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I ask the fat mortician how my father was killed.

The mortician turns around, a bloated, gas-filled thing. He sighs, and tells me that my father was shot by a policeman.

Apparently, my father was in a woman’s apartment last night. Apparently, the woman didn’t want my father to be there. Apparently, the woman called 911.

And apparently, my father charged the responding officer with a knife and then was apparently shot three times in the chest and apparently he is dead on the slab in a morgue in front of me.

He looks awful.

His face is craggy, one eye has gone a shocked and dead gray-blue. He’s looking down at the three brown holes in his chest, flecks of dried blood spackled around them. His skin’s gone gray, and I think it would’ve been that color if he was alive.

This is the first time I’ve seen him in fifteen years.

The fat mortician unwraps a Jolly Rancher that he took out from a pocket in his lab coat, and he tosses the candy into his mouth. There’s no sound in the room, except for the buzzing of fluorescence and the slick clacking of the candy against the mortician’s crooked teeth.

“No offense man,” the fat mortician says, “but your dad was f*****’ stupid.” He laughs. “Knife to a gunfight. F*****’ classic.” When the fat mortician laughs, little droplets of spit made green by the candy fly out of his mouth and land on my father’s dead and broken chest.

My father would always go fishing.

Not in the way most sons talk about. Not the kind of fishing where a son learns how to bait a hook, the kind where a son and a dad walk back into their house telling a mom about how the fish they caught was this big. Not the kind where a family is served the fish for dinner as a dad and a son happily chat about how big a fight the little sucker put up.

No. Not that kind.

The kind of fishing my father did killed me.

Six, seven times a year, I’d hear my mom and my dad screaming. I’d hear dishes smash, sometimes I’d hear a blow land. And then the next day, I’d see my dad holding a fishing pole, walking out the front door. Always, always, I’d ask him where he was going.

“Not now, son.”

He was gone for a month once.

Weeks of my mother chain-smoking on her recliner. Weeks of sobbing whenever bills came. Weeks of staring at the empty and malicious telephone and waiting and waiting and waiting for a call we knew would never happen because it had never happened before when my father was gone, and it never would happen ever.

And then he’d be there.

I’d come home from school, and he’d be there. Because he just needed to get away for a while. And because it was nothing to worry about, son. And because why don’t you go see what your mother’s up to, I’m tired right now.

And after he got back, he’d take out a fish from a cooler, and he’d filet it. He’d open a drawer and pull out the crusty filet knife, the blade a dull, off-white color. Stained from years and years of use with chunks and strips of flesh stuck on it always.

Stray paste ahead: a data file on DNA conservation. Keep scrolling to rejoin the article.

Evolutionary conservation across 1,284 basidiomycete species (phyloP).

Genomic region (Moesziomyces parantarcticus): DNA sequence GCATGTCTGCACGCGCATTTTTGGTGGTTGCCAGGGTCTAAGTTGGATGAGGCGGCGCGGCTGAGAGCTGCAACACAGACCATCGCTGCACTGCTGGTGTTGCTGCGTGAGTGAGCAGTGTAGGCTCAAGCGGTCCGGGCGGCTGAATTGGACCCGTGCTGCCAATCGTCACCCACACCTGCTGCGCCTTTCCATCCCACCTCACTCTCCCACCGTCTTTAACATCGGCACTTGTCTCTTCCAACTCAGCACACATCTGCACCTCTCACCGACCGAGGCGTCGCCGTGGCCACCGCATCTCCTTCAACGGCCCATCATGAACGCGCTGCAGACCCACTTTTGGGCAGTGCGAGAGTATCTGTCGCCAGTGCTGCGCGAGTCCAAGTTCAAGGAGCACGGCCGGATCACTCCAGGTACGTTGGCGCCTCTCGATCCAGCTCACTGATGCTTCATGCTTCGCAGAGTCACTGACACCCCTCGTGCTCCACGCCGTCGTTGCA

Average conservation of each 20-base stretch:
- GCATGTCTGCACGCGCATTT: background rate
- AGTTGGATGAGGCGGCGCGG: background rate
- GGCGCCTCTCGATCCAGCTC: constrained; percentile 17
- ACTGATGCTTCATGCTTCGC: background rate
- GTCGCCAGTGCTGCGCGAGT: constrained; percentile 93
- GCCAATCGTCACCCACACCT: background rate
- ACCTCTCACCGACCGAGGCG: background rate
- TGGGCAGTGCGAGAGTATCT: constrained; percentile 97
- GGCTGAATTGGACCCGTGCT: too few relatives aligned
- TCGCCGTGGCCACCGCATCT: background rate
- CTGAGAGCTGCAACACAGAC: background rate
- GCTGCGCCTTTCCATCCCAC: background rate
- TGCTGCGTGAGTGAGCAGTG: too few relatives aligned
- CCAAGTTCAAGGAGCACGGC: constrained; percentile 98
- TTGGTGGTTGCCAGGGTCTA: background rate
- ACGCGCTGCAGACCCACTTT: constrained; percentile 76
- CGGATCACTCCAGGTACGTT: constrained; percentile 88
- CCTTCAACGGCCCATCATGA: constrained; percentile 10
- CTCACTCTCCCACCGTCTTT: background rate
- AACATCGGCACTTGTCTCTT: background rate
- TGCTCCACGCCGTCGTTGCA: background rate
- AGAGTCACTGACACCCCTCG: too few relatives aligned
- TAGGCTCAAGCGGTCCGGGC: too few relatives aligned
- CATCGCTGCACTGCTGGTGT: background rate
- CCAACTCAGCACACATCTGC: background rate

And the sound it would make when he cut into the fish.

It was a greasy sound. A wet, slick slice that would never, never end. The kind of sound that drips and pools in your ears sloshes around your head for years.

Shlick. Shlick. Shlick.

I hated the sound.

I hated the sound, I hated the fish, and I hated the f****** knife.

I want to say that one time, he went fishing and never came back. I really do. Whatever would’ve happened after he left would’ve been better than the pathetic years he spent with us, gave to us.

But he didn’t. He always came back. Somtimes it’d be days. Sometimes weeks. But He’d always, always come back.

And there was one time when he came back, and I knew that he’d start cutting up the fish soon. I knew that soon every room in the house would echo with the shlick shlick shlick of the crusty knife slicing the flesh of the confused and dead fish.

So I left.

I haven’t seen my father since.

And now he’s dead. And I’m identifying his body.

“I’ll need you to sign this,” the fat mortician sprays. He hands me a piece of paper on a clipboard. The board smells sterilized, like clorox and embalming fluid. It makes me want to throw up for a second, but I wince the sick down.

The fat mortician notices, laughs. More green spit flies onto my father’s dead chest. It’s starting to collect; little green rivulets of fluid are flowing in the folds of my fathers’ dead and peaked nipples, a tiny green oasis here and there in the gaps between his collarbone and his shoulders.

The paper on the clipboard says that the corpse I’m identifying is, in fact, who it’s supposed to be. I sign, and I hand the board and the paper to the fat mortician. He starts to chew on the remnants of his Jolly Rancher, open-mouthed. The chunks of the candy in his cavernous mouth are dollar bills in a dryer.

If I have to look at that f****** man for one more second, I will kill him.

So I turn. I leave. And I’m back in my apartment.

And then I’m back in my house.

I’m back to being twelve. The walls are alive with the wet, wiggling pulse of the knife doing its work. And even though I’m under my blanket, and even though my mother is almost, almost drowning the noise out with her screaming and yelling and coughing, the noise still scratches, cuts at me.

Shlick. Shlick. Shlick.

My mother screaming. My father cutting. Me crying.

These are all I have left of my childhood.

Memories of screaming. Of fishing. Of pain and misery and indifference.

And memories of the noise. Of the visceral and wet cadence that has branded itself in my brain and will dog at me until I am like him, like my father. Dead. Gray. Cut up by a fat man in a lab coat.

Shlick. Shlick. Shlick.

And I’m going to be sick.





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